I do not know whether the famous Rudbeck who so praised Scandinavia in his Atlantis spoke of that great prerogative that should place the nations that live there above all the world’s peoples; it is that they have been the source of Europe’s freedom, in other words of almost all freedom there now is among men. (XVII, 5) “C’est ce qui a fait que le génie de la nation tartare ou gétique a toujours été semblable à celui des empires de l’Asie. Les peuples, dans ceux-ci, sont gouvernés par le bâton ; les peuples tartares, par les longs fouets. L’esprit de l’Europe a toujours été contraire à ces mœurs ; et, dans tous les temps, ce que les peuples d’Asie ont appelé punition, les peuples d’Europe l’ont appelé outrage […]
Je ne sais si le fameux Rudbeck qui, dans son Atlantique, a tant loué la Scandinavie, a parlé de cette grande prérogative qui doit mettre les nations qui l’habitent au-dessus de tous les peuples du monde ; c’est qu’elles ont été la source de la liberté de l’Europe, c’est-à-dire de presque toute celle qui est aujourd’hui parmi les hommes.”

13Yet this characterization is in no way owing to an intangible naturalization: for the climatic, economic and political seedbed of Europe is that of variation (temperate climates are variable, the economy allows for variation of powers, freedom fluctuates, peace is always precarious). The predisposition to moderation can clash with monarchical conquest and corruption, two figures of abuse of power that are mutually reinforcing. For Montesquieu, the genius of European freedom remains precarious: “Most of the peoples of Europe are still governed by mores. But if, by long abuse of power, if by a great conquest, despotism gained a certain foothold, the influence of mores or climate would not hold; and in this lovely part of the world humankind would suffer, at least for a time, the injuries to which it is subjected in the three others” (“La plupart des peuples d’Europe sont encore gouvernés par les mœurs. Mais si par un long abus du pouvoir, si par une grande conquête, le despotisme s’établissait à un certain point, il n’y aurait pas de mœurs ni de climat qui tinssent ; et, dans cette belle partie du monde, la nature humaine souffrirait, au moins pour un temps, les insultes qu’on lui fait dans les trois autres”, VIII, 8). Resting on the courage to defend itself against invasions and abuses of power, freedom can increase or diminish according to circumstances. The state of war among great powers, in Europe, works against freedom and prosperity and this time it is economical Turkey that serves as example. By the balance of powers, by the “European equilibrium” (a false equilibrium destined to avoid the hegemony of a great power, which entails a generalized stockpiling of weapons) Europe escapes empire only at an exorbitant price: “we are poor with the whole world’s wealth” (EL, XIII, 17; see Reflections on Universal Monarchy, XXIV). The reversibility of the situations is obvious: Europe in no case occupies a permanent position; “Oriental despotism” furnishes only the mirror of her possible destiny.

Europe as civil society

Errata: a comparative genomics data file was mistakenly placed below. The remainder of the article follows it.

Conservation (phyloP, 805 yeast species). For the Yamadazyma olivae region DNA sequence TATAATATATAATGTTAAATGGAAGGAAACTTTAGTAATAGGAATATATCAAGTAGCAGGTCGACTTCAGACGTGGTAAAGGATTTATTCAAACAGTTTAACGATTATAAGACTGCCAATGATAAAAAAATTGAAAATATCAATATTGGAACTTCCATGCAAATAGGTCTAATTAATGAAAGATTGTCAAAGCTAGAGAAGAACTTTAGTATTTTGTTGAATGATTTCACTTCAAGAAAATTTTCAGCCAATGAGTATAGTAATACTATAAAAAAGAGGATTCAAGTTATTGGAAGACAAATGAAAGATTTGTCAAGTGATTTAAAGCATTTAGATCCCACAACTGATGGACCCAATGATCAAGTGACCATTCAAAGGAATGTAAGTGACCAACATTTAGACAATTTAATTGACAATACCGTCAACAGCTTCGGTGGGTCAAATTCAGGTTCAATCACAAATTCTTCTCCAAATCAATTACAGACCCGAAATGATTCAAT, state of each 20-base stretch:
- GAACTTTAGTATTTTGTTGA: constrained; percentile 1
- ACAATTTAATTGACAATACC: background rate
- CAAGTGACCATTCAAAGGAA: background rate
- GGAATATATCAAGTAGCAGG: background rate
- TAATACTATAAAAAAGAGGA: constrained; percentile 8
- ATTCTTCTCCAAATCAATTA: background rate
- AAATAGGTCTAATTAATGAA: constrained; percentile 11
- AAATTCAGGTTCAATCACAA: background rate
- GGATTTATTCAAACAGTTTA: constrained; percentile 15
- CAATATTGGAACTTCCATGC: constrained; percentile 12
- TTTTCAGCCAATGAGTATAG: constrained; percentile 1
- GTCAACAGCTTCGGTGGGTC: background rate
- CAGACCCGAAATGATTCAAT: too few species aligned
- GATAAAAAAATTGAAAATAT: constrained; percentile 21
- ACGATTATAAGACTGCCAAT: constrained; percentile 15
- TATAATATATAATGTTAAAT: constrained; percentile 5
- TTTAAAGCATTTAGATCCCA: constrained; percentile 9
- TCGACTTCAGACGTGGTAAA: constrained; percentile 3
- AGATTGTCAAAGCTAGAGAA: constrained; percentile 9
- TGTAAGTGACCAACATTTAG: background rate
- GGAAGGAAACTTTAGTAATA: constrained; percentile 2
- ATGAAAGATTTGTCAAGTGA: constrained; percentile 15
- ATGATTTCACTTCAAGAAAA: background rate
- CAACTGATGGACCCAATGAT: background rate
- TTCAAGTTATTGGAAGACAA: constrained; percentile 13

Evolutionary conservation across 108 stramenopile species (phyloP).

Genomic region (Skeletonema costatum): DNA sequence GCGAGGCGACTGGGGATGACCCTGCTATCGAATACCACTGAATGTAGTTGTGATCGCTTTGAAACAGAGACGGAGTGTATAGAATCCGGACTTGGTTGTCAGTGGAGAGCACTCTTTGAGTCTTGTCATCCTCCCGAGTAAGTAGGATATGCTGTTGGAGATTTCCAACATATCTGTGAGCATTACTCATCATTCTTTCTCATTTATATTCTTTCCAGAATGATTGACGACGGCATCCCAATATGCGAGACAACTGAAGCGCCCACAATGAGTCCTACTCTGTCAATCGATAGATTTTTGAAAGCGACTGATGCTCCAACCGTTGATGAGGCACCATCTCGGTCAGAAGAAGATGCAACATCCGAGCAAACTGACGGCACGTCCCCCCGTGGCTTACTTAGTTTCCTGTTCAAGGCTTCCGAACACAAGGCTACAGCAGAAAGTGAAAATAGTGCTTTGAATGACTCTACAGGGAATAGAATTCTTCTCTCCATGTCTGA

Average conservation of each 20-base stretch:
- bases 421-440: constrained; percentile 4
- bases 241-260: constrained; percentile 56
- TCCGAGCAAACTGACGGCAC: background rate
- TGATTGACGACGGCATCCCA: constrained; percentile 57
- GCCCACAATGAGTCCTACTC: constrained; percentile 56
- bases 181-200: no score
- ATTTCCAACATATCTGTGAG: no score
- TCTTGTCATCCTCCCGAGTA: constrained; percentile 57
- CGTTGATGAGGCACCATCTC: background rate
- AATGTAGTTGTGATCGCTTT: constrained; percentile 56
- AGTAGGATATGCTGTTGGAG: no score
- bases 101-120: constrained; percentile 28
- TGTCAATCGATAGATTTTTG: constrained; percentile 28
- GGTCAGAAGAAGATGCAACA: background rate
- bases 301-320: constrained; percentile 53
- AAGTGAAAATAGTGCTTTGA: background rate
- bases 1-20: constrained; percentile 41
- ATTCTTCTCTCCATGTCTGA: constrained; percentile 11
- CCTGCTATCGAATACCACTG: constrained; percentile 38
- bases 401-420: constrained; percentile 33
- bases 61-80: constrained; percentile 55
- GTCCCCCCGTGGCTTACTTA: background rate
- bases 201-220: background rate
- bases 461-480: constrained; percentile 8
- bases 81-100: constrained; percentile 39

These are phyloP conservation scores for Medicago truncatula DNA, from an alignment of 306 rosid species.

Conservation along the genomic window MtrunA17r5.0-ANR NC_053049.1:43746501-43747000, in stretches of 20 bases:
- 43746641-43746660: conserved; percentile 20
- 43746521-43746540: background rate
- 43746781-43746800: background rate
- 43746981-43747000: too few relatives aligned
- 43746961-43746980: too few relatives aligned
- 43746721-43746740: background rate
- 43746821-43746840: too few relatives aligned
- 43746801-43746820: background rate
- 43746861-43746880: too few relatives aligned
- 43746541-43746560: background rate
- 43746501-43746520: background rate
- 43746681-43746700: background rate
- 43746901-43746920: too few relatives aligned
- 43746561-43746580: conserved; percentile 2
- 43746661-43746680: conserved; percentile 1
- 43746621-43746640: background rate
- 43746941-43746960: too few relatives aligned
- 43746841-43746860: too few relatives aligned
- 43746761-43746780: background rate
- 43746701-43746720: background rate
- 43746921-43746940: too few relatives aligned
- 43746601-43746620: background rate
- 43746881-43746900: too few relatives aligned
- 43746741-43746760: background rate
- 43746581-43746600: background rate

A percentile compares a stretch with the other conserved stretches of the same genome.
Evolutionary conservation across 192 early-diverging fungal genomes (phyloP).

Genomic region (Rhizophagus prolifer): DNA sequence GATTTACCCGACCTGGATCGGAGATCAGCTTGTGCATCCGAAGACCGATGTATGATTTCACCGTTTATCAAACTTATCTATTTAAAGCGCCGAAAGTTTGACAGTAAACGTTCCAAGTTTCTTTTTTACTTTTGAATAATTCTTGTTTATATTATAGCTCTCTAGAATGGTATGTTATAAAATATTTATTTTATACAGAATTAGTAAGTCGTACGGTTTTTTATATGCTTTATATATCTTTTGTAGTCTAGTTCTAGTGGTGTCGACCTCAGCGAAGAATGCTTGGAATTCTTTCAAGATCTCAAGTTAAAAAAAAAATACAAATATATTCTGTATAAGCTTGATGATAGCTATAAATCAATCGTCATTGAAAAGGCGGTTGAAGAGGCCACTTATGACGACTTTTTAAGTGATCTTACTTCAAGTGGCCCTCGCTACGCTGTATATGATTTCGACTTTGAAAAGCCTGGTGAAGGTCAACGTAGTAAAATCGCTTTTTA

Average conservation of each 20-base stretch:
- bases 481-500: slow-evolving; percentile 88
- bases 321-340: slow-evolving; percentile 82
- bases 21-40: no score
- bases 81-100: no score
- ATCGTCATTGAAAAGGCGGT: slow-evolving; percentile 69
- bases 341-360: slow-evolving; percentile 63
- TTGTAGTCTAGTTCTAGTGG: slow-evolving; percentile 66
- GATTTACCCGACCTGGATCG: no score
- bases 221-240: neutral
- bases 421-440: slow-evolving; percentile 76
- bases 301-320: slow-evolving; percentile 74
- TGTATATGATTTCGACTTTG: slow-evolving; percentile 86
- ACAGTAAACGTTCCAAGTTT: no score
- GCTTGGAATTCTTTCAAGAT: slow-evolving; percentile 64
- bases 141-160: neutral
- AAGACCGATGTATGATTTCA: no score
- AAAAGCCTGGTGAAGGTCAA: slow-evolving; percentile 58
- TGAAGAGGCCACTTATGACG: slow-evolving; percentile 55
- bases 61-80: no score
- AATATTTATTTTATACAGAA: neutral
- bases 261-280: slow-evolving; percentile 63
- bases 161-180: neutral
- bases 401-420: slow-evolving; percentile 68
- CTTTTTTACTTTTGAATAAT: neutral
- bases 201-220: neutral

14Montesquieu’s analysis thus seems to lead less to a dialectic between Oriental inertia and Occidental hegemony than to rejection of the conquering model – to the damnation of the dream of “universal monarchy”. Modern Europe must abandon the dream of Charlemagne, Charles V or Louis XIV. At the same time she must abandon the model of the art of war inherent in the mercantilist representation of commerce. Against the zero-sum economic paradigm (by virtue of which one man’s gain is another’s loss), Montesquieu invokes the mechanism of solvent demand: the profits of some are the markets of others. Such is the reason why trade, which makes possible “communication” among peoples (XXI, 5), also favors their mutual enrichment. In Europe, the mutual satisfaction of needs is a source of the interdependency of societies: “A prince thinks he will be greater by the ruin of a neighboring state. On the contrary! Things are such in Europe that all states depend upon each other. France needs the opulence of Poland and Muscovia as Guyana needs Brittany, and Brittany Anjou. Europe is a state composed of several provinces” (“Un prince croit qu’il sera plus grand par la ruine d’un État voisin. Au contraire ! Les choses sont telles en Europe que tous les États dépendent les uns des autres. La France a besoin de l’opulence de la Pologne et de la Moscovie, comme la Guyenne a besoin de la Bretagne, et la Bretagne, de l’Anjou. L’Europe est un État composé de plusieurs provincs”, (Pensées, no. 318 prior to 1731; see Reflections on Universal Monarchy [1734], XVIII ; EL, XX, 2). Without conceiving Europe from the standpoint of her political institutions, Montesquieu thus considers that complementarities, especially between North and South, work in favor of her common prosperity. In this respect, Europe constitutes one single “nation”, a veritable civil society: “Europe is now a nation composed of several, France and England need the opulence of Poland and Muscovia as one of their provinces needs the others; and the state that thinks it can increase its power by the ruin of its neighbor usually is weakened along with it” (“L’Europe n’est plus qu’une nation composée de plusieurs, la France et l’Angleterre ont besoin de l’opulence de la Pologne et de la Moscovie, comme une de leurs Provinces a besoin des autres ; et l’État qui croit augmenter sa puissance par la ruine de celui qui le touche, s’affaiblit ordinairement avec lui”, Reflections on Universal Monarchy, XVIII).